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#Allergy and Immunology #Multispeciality
Zinc deficiency is recognized in a malnourished group of people who presents with hepatosplenomegaly, hypogonadism, dwarfism and an increased risk of infection. Zinc is the 2nd most abundant trace metal in the human body after iron. It is a vital component of protein structure and function. Biologically, zinc is necessary for cellular processes that includes growth and development, along with DNA synthesis and RNA transcription.
Zinc is essential for growth, development, and the maintenance of immune function. Zinc deficiency is very common affecting distinct populations in the developed countries due to lifestyle, age, and disease-mediated factors. Zinc status is an important factor that can influence antiviral immunity, particularly as zinc-deficient individuals are at risk of acquiring viral infections.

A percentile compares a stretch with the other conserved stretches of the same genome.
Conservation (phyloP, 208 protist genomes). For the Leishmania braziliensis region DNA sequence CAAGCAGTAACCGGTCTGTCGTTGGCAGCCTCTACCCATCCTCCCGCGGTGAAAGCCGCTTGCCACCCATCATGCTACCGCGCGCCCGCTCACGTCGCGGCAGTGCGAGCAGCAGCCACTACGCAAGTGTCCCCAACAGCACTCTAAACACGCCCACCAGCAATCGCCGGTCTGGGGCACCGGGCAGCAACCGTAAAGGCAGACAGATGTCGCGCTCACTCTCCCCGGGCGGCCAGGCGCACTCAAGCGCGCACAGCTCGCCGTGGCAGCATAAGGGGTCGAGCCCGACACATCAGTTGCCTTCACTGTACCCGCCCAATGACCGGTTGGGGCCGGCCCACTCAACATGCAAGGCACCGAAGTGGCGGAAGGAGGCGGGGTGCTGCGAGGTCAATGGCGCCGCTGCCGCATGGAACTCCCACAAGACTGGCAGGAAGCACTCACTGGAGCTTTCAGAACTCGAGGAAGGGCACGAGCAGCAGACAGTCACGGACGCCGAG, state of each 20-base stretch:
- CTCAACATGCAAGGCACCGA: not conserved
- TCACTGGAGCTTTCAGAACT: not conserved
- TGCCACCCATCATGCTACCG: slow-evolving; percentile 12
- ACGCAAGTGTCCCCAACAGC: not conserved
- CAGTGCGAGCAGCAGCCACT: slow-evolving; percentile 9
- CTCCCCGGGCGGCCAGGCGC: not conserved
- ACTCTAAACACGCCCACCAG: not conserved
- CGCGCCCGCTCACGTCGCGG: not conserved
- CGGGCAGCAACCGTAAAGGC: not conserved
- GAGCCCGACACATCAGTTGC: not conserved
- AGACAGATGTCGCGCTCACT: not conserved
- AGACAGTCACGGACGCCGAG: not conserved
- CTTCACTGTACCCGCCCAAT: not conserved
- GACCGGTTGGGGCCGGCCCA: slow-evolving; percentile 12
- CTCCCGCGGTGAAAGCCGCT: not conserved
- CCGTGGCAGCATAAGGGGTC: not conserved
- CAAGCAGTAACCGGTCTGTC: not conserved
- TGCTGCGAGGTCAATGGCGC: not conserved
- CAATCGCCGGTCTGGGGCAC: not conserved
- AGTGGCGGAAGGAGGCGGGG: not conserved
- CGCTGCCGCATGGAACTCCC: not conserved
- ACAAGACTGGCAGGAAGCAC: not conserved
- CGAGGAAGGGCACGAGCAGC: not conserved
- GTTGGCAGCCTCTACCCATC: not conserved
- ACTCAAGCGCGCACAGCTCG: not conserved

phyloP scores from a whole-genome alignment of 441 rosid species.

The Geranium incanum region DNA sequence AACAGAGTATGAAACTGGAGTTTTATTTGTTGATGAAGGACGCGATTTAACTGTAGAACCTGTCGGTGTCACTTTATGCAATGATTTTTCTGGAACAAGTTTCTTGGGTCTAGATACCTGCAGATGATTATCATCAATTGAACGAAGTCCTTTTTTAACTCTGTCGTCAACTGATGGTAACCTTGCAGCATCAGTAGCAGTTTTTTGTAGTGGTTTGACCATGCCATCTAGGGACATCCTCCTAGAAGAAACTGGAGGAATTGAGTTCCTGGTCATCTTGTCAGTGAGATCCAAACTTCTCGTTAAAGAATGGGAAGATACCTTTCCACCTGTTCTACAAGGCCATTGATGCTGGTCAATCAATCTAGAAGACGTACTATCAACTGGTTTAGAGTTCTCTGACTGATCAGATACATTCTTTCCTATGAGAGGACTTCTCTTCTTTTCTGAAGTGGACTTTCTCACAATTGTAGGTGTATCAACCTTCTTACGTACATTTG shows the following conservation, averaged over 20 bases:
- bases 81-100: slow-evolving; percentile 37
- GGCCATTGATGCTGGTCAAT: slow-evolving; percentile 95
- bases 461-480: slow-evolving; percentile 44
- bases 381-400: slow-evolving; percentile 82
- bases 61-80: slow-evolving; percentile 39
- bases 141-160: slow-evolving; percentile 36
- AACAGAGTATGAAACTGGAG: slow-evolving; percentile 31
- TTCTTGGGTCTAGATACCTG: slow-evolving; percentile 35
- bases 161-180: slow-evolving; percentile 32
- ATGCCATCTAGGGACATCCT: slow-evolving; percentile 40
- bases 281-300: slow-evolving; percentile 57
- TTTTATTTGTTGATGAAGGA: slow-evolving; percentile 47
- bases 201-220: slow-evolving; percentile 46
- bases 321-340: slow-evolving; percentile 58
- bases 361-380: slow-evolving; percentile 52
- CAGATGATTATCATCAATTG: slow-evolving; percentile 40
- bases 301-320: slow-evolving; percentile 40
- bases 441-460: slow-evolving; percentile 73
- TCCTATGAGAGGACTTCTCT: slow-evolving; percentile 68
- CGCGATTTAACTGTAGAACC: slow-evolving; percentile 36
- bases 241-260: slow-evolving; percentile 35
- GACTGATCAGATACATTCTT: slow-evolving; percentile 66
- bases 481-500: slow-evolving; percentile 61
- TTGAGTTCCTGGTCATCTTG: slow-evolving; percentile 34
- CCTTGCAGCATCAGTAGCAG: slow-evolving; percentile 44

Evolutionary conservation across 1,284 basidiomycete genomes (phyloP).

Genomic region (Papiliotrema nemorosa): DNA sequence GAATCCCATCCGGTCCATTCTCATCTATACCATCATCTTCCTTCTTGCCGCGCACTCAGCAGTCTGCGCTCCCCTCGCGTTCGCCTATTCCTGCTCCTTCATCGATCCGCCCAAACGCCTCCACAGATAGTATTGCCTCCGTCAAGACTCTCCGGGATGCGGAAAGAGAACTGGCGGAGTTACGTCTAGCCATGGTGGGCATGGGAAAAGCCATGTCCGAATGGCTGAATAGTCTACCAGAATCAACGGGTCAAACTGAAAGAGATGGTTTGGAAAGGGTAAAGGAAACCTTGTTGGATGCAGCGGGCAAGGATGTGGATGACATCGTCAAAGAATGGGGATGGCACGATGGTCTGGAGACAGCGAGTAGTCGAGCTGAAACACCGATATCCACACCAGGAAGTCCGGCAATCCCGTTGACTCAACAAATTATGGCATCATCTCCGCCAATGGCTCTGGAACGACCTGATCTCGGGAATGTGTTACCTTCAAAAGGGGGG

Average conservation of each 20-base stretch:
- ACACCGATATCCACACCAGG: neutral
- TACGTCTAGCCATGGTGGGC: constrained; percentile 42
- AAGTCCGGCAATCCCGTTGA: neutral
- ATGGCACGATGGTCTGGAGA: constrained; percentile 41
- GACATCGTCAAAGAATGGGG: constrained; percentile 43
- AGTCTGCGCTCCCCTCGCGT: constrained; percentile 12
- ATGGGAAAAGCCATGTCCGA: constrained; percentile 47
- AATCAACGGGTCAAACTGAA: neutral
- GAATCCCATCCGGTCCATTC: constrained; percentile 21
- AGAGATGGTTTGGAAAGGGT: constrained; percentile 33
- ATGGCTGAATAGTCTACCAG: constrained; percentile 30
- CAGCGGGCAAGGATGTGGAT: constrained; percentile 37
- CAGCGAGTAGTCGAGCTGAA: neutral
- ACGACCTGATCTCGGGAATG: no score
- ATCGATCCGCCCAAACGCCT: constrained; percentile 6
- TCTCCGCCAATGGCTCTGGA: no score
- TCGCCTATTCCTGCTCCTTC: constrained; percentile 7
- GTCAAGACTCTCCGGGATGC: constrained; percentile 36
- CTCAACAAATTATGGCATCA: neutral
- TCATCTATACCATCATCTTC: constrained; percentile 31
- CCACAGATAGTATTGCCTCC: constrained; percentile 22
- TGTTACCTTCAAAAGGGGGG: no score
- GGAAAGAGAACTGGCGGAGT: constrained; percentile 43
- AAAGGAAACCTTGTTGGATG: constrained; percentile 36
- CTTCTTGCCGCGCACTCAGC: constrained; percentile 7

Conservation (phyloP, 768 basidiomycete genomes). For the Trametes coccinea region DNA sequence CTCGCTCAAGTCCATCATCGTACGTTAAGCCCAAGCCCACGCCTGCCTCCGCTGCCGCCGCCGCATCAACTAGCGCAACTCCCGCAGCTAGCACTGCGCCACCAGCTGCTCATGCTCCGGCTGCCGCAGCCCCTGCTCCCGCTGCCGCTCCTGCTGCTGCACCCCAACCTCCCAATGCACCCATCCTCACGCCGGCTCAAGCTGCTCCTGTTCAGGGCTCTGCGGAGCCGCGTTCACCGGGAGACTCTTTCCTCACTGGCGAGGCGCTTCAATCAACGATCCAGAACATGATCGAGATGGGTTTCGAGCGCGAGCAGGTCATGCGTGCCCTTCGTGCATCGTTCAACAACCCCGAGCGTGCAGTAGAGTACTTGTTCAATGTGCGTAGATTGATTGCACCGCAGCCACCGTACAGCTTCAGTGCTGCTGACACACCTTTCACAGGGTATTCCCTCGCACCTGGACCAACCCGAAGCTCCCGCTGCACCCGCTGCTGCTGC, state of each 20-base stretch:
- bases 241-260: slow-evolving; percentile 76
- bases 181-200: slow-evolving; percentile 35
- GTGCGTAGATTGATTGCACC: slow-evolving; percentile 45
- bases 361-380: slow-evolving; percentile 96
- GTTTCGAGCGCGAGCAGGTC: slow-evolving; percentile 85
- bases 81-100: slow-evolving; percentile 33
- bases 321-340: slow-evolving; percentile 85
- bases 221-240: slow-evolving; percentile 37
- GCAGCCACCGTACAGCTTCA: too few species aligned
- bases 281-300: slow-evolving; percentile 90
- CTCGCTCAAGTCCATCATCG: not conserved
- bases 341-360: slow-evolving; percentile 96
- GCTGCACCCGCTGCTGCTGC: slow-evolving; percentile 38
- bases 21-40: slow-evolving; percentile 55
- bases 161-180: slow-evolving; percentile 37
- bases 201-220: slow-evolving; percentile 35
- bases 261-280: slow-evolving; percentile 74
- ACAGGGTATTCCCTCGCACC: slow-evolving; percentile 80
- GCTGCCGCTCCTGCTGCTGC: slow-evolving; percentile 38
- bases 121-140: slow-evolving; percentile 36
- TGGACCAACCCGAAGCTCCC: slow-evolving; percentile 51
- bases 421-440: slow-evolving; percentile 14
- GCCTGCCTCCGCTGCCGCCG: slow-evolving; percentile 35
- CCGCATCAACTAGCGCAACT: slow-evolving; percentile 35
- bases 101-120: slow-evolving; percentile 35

Zinc can act as a direct antiviral and a stimulant of antiviral immunity. There is plenty of evidence that has added more than 50 years to prove the antiviral activity of zinc against a variety of viruses, and via several mechanisms. The antiviral mechanisms and clinical benefit of zinc supplementation as a preventative and helpful treatment for viral infections is considered.
Data indicate that zinc deficiency is related with high disease activity in the perspective of chronic viral infection. Oral zinc supplementation might act in a synergistic manner after co-administered with antiviral treatment and contribute to enhanced clinical outcomes.
Zinc supplementation at a therapeutic dose and in the correct method has the potential to significantly improve the clearance of both chronic and acute viral infections, along with their associated pathologies and symptoms.
Source: Read SA, Obeid S, Ahlenstiel C, Ahlenstiel G. The Role of Zinc in Antiviral Immunity. Adv Nutr. 2019;10(4):696-710. doi:10.1093/advances/nmz013